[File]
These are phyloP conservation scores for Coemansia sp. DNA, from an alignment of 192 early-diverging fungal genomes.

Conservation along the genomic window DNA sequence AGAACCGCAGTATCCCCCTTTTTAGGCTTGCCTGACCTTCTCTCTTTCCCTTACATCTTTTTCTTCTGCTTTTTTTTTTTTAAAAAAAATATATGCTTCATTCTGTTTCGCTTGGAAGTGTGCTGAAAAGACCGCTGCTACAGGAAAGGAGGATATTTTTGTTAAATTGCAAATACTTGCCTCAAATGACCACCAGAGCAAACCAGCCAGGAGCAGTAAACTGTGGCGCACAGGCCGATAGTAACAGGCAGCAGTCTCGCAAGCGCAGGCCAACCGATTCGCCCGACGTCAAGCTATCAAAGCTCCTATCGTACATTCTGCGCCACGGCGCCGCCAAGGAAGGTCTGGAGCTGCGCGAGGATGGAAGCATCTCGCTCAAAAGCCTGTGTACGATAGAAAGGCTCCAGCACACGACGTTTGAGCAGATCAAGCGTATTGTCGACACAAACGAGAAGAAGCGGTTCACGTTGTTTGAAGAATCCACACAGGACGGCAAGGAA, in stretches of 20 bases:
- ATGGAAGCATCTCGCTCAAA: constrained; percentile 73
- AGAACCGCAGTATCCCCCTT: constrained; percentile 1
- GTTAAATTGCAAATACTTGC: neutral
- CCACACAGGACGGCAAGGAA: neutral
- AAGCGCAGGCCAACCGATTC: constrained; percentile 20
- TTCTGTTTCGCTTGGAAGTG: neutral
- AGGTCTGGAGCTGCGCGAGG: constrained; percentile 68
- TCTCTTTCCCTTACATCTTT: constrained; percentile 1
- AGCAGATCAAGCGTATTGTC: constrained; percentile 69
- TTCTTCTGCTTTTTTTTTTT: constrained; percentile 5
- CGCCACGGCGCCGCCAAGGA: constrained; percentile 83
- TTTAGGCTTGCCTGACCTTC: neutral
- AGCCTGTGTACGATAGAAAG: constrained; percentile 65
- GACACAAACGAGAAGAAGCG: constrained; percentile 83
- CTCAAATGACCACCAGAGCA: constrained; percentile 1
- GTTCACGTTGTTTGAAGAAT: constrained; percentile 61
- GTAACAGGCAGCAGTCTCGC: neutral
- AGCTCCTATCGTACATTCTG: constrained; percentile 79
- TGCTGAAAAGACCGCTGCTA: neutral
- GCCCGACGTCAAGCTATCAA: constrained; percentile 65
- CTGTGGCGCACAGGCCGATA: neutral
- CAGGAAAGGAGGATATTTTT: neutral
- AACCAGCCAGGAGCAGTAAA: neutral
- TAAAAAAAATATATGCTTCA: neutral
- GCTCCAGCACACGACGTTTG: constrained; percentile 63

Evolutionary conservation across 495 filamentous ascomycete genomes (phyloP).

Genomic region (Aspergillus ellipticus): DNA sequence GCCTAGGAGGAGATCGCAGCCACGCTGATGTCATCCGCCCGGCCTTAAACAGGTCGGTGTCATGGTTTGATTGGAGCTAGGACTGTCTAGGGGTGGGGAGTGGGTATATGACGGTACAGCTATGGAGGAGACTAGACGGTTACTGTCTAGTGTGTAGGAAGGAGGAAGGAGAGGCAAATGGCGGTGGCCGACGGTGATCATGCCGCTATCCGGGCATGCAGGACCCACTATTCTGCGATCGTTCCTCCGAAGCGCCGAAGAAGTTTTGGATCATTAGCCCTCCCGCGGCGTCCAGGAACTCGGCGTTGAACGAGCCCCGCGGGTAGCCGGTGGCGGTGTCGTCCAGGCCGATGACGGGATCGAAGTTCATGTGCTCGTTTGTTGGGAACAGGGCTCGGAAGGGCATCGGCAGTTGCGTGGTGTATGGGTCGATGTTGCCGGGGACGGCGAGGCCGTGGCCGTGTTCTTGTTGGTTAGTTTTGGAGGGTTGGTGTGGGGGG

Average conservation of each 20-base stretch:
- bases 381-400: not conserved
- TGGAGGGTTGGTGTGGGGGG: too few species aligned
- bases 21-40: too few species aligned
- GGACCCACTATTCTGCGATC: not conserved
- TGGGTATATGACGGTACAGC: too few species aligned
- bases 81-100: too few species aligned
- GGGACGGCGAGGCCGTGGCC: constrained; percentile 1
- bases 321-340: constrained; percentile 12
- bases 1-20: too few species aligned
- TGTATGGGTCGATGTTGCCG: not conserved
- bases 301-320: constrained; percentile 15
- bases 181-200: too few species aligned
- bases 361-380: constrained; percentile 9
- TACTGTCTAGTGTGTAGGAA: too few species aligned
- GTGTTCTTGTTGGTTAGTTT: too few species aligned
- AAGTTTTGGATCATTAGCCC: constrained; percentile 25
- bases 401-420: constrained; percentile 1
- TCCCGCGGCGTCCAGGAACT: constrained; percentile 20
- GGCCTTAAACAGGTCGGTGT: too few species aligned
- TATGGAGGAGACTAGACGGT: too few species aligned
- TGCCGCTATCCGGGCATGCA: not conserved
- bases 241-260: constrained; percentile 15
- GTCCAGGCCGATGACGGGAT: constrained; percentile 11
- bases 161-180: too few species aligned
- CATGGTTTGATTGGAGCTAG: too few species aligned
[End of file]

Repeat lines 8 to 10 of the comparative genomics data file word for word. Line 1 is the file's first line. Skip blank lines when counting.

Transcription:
- TTCTGTTTCGCTTGGAAGTG: neutral
- AGGTCTGGAGCTGCGCGAGG: constrained; percentile 68
- TCTCTTTCCCTTACATCTTT: constrained; percentile 1